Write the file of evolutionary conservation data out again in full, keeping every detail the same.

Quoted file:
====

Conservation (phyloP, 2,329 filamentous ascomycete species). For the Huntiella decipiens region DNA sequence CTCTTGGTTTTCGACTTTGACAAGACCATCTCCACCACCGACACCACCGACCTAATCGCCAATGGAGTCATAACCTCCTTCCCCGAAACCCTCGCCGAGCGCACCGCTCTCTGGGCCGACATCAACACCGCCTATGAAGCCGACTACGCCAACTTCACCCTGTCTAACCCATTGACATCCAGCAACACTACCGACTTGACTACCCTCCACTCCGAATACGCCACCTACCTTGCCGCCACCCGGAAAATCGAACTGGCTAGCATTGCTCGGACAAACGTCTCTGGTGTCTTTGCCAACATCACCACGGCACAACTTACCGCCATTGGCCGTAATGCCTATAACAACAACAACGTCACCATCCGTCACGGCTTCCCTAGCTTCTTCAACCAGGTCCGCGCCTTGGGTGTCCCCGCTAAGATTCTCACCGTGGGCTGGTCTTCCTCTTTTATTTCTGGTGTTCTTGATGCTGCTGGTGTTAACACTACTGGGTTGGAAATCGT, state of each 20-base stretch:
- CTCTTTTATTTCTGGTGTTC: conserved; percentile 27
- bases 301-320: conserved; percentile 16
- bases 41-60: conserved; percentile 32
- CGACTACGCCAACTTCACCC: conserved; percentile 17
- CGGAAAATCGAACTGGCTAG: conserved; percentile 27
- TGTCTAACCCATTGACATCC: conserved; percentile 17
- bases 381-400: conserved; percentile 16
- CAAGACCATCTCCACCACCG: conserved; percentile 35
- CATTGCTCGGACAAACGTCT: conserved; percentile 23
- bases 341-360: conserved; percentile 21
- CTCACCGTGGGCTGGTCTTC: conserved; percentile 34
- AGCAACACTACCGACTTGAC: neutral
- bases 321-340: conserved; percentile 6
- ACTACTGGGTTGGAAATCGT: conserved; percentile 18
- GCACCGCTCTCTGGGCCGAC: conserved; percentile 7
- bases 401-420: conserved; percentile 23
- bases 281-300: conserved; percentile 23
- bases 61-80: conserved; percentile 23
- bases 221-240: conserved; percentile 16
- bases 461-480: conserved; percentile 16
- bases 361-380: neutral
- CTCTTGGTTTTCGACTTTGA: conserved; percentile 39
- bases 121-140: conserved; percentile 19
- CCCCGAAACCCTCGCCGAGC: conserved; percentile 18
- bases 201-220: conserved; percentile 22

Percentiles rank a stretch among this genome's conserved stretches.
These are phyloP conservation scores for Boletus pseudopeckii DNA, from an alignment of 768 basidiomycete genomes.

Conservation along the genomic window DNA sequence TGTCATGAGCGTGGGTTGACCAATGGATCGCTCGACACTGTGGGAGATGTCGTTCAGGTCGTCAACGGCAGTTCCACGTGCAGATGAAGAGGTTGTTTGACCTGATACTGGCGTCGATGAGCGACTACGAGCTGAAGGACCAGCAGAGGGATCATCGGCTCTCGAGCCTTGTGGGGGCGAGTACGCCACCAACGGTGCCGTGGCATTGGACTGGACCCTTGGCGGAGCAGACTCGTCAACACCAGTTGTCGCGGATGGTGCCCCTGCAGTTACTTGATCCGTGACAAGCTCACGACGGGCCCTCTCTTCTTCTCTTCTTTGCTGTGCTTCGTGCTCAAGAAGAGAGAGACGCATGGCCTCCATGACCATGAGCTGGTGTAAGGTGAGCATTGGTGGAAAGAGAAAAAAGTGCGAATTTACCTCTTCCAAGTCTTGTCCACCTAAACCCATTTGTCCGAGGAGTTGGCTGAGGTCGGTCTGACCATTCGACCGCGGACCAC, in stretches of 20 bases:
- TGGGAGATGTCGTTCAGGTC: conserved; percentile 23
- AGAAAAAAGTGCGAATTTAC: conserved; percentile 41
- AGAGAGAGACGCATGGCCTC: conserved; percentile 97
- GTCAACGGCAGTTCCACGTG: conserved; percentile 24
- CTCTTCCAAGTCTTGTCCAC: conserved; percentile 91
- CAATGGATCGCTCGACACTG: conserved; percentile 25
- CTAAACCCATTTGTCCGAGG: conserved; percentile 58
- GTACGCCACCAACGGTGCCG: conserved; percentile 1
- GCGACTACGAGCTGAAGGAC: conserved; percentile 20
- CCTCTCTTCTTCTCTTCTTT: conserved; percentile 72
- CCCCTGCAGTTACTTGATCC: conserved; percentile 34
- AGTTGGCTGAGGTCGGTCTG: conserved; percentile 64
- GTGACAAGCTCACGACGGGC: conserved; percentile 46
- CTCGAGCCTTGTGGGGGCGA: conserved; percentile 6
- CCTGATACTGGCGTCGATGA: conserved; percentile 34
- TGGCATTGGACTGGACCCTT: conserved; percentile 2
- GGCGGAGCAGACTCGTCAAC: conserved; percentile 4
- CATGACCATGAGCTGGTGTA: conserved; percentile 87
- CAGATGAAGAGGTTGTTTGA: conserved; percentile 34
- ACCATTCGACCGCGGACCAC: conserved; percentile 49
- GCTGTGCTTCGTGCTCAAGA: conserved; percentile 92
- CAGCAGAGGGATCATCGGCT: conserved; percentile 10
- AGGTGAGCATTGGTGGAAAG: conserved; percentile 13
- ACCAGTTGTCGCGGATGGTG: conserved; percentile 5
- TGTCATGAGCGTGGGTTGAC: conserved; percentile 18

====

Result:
Conservation (phyloP, 2,329 filamentous ascomycete species). For the Huntiella decipiens region DNA sequence CTCTTGGTTTTCGACTTTGACAAGACCATCTCCACCACCGACACCACCGACCTAATCGCCAATGGAGTCATAACCTCCTTCCCCGAAACCCTCGCCGAGCGCACCGCTCTCTGGGCCGACATCAACACCGCCTATGAAGCCGACTACGCCAACTTCACCCTGTCTAACCCATTGACATCCAGCAACACTACCGACTTGACTACCCTCCACTCCGAATACGCCACCTACCTTGCCGCCACCCGGAAAATCGAACTGGCTAGCATTGCTCGGACAAACGTCTCTGGTGTCTTTGCCAACATCACCACGGCACAACTTACCGCCATTGGCCGTAATGCCTATAACAACAACAACGTCACCATCCGTCACGGCTTCCCTAGCTTCTTCAACCAGGTCCGCGCCTTGGGTGTCCCCGCTAAGATTCTCACCGTGGGCTGGTCTTCCTCTTTTATTTCTGGTGTTCTTGATGCTGCTGGTGTTAACACTACTGGGTTGGAAATCGT, state of each 20-base stretch:
- CTCTTTTATTTCTGGTGTTC: conserved; percentile 27
- bases 301-320: conserved; percentile 16
- bases 41-60: conserved; percentile 32
- CGACTACGCCAACTTCACCC: conserved; percentile 17
- CGGAAAATCGAACTGGCTAG: conserved; percentile 27
- TGTCTAACCCATTGACATCC: conserved; percentile 17
- bases 381-400: conserved; percentile 16
- CAAGACCATCTCCACCACCG: conserved; percentile 35
- CATTGCTCGGACAAACGTCT: conserved; percentile 23
- bases 341-360: conserved; percentile 21
- CTCACCGTGGGCTGGTCTTC: conserved; percentile 34
- AGCAACACTACCGACTTGAC: neutral
- bases 321-340: conserved; percentile 6
- ACTACTGGGTTGGAAATCGT: conserved; percentile 18
- GCACCGCTCTCTGGGCCGAC: conserved; percentile 7
- bases 401-420: conserved; percentile 23
- bases 281-300: conserved; percentile 23
- bases 61-80: conserved; percentile 23
- bases 221-240: conserved; percentile 16
- bases 461-480: conserved; percentile 16
- bases 361-380: neutral
- CTCTTGGTTTTCGACTTTGA: conserved; percentile 39
- bases 121-140: conserved; percentile 19
- CCCCGAAACCCTCGCCGAGC: conserved; percentile 18
- bases 201-220: conserved; percentile 22

Percentiles rank a stretch among this genome's conserved stretches.
These are phyloP conservation scores for Boletus pseudopeckii DNA, from an alignment of 768 basidiomycete genomes.

Conservation along the genomic window DNA sequence TGTCATGAGCGTGGGTTGACCAATGGATCGCTCGACACTGTGGGAGATGTCGTTCAGGTCGTCAACGGCAGTTCCACGTGCAGATGAAGAGGTTGTTTGACCTGATACTGGCGTCGATGAGCGACTACGAGCTGAAGGACCAGCAGAGGGATCATCGGCTCTCGAGCCTTGTGGGGGCGAGTACGCCACCAACGGTGCCGTGGCATTGGACTGGACCCTTGGCGGAGCAGACTCGTCAACACCAGTTGTCGCGGATGGTGCCCCTGCAGTTACTTGATCCGTGACAAGCTCACGACGGGCCCTCTCTTCTTCTCTTCTTTGCTGTGCTTCGTGCTCAAGAAGAGAGAGACGCATGGCCTCCATGACCATGAGCTGGTGTAAGGTGAGCATTGGTGGAAAGAGAAAAAAGTGCGAATTTACCTCTTCCAAGTCTTGTCCACCTAAACCCATTTGTCCGAGGAGTTGGCTGAGGTCGGTCTGACCATTCGACCGCGGACCAC, in stretches of 20 bases:
- TGGGAGATGTCGTTCAGGTC: conserved; percentile 23
- AGAAAAAAGTGCGAATTTAC: conserved; percentile 41
- AGAGAGAGACGCATGGCCTC: conserved; percentile 97
- GTCAACGGCAGTTCCACGTG: conserved; percentile 24
- CTCTTCCAAGTCTTGTCCAC: conserved; percentile 91
- CAATGGATCGCTCGACACTG: conserved; percentile 25
- CTAAACCCATTTGTCCGAGG: conserved; percentile 58
- GTACGCCACCAACGGTGCCG: conserved; percentile 1
- GCGACTACGAGCTGAAGGAC: conserved; percentile 20
- CCTCTCTTCTTCTCTTCTTT: conserved; percentile 72
- CCCCTGCAGTTACTTGATCC: conserved; percentile 34
- AGTTGGCTGAGGTCGGTCTG: conserved; percentile 64
- GTGACAAGCTCACGACGGGC: conserved; percentile 46
- CTCGAGCCTTGTGGGGGCGA: conserved; percentile 6
- CCTGATACTGGCGTCGATGA: conserved; percentile 34
- TGGCATTGGACTGGACCCTT: conserved; percentile 2
- GGCGGAGCAGACTCGTCAAC: conserved; percentile 4
- CATGACCATGAGCTGGTGTA: conserved; percentile 87
- CAGATGAAGAGGTTGTTTGA: conserved; percentile 34
- ACCATTCGACCGCGGACCAC: conserved; percentile 49
- GCTGTGCTTCGTGCTCAAGA: conserved; percentile 92
- CAGCAGAGGGATCATCGGCT: conserved; percentile 10
- AGGTGAGCATTGGTGGAAAG: conserved; percentile 13
- ACCAGTTGTCGCGGATGGTG: conserved; percentile 5
- TGTCATGAGCGTGGGTTGAC: conserved; percentile 18